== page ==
We in real estate love to talk about how important affordable housing is, and lobby the government for more access to mortgages and more affordable inventory.

But if we do not eliminate the linkage between home values and school funding, all we’re doing is setting up future Hicksvilles and Hempsteads and trapping young people of all races — but again, let’s be honest here, and admit that it will be disproportionately Black and Latino young people — into institutions where the tyranny of low expectations reign, all of the bad social effects of poverty rear their ugly heads, and continue to drive inequality which then drives systemic racism.

So creating more affordable housing is great; but when the schools in those neighborhoods become pits of despair, all we’re doing is creating more inequality and more division. We must create affordable housing, but not link schools to home values, and not link the child’s educational opportunities to where their parents happen to live.

Once again, let’s face facts: if NIMBYism over housing is powerful, it pales in comparison to NIMBYism around education. Suburban parents who paid through the nose to have top quality schools for their children are not exactly going to roll over and play dead if their precious children’s education is tweaked even a tiny bit. Otherwise apolitical people will certainly discover their inner activist to stop any changes to their top notch schools.

So again, if we’re going to tackle this, it’s going to require both leadership and a united front from real estate, particularly from the political wing of the industry: REALTORS.

Are we ready? Are we serious about change?

This is the Hard Stuff

What I recommended in the first post — at least policing our own bad apples, and being transparent about diversity in real estate — is difficult to do for large companies, but that’s really the easy stuff.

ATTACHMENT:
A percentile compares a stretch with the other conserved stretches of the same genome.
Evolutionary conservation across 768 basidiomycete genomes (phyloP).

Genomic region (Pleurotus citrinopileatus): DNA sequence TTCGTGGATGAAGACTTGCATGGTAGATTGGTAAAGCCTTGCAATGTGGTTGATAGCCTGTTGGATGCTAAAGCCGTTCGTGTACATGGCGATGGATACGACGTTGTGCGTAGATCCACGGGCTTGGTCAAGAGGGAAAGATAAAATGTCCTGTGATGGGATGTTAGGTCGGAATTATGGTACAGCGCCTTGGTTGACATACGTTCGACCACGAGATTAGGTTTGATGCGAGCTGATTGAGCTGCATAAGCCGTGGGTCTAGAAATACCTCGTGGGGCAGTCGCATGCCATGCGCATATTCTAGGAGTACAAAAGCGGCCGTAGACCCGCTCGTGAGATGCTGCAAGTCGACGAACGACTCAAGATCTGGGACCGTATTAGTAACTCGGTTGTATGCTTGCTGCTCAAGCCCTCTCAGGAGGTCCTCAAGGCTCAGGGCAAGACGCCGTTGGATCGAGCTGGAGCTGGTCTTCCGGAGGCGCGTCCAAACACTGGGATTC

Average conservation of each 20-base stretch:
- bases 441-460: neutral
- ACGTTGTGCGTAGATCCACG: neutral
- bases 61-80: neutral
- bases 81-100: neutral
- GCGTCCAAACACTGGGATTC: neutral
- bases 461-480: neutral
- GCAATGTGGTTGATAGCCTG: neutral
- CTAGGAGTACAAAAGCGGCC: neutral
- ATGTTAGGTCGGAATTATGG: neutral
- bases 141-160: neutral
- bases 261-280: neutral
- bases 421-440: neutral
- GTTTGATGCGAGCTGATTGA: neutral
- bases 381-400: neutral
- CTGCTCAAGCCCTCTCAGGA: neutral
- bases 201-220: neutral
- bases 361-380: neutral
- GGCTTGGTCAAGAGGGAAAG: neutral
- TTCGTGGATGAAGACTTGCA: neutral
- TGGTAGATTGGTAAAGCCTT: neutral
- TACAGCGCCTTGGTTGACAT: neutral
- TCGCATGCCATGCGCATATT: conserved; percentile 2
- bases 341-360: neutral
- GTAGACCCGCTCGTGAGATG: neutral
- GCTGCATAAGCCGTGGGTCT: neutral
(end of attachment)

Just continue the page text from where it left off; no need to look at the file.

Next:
This is the hard stuff. This is the change that the country needs. And it won’t come easy, and it won’t come cheap.

NAR is the most powerful housing lobby in the country. It is routinely a top ten, often a top-five, power player in Washington DC. In many of our states, the State REALTOR Association is immensely powerful and influential. Collectively, the real estate industry spends tens of millions of dollars every year on advocacy and government affairs.

If the political power of REALTORS are brought to bear on the twin problems of zoning and local school funding, we have a real shot at making those reforms happen and breaking the cycle of poverty, lack of opportunity, and inequality. If it remains on the sideline, or even takes the side of rich mostly-white homeowners, then there is no chance at all.

Today, based on conversations I’m hearing, webinars I’m attending, posts I’m reading, the industry is ready to take on more education. But such education is narrowly focused on training REALTORS to do the right thing. I’m sorry, but that’s an awfully low bar: racial steering is already illegal. Discrimination is already illegal. That we have to expend so much energy to train real estate agents not to break the law is some kind of a statement on ethics… and it’s not a great one.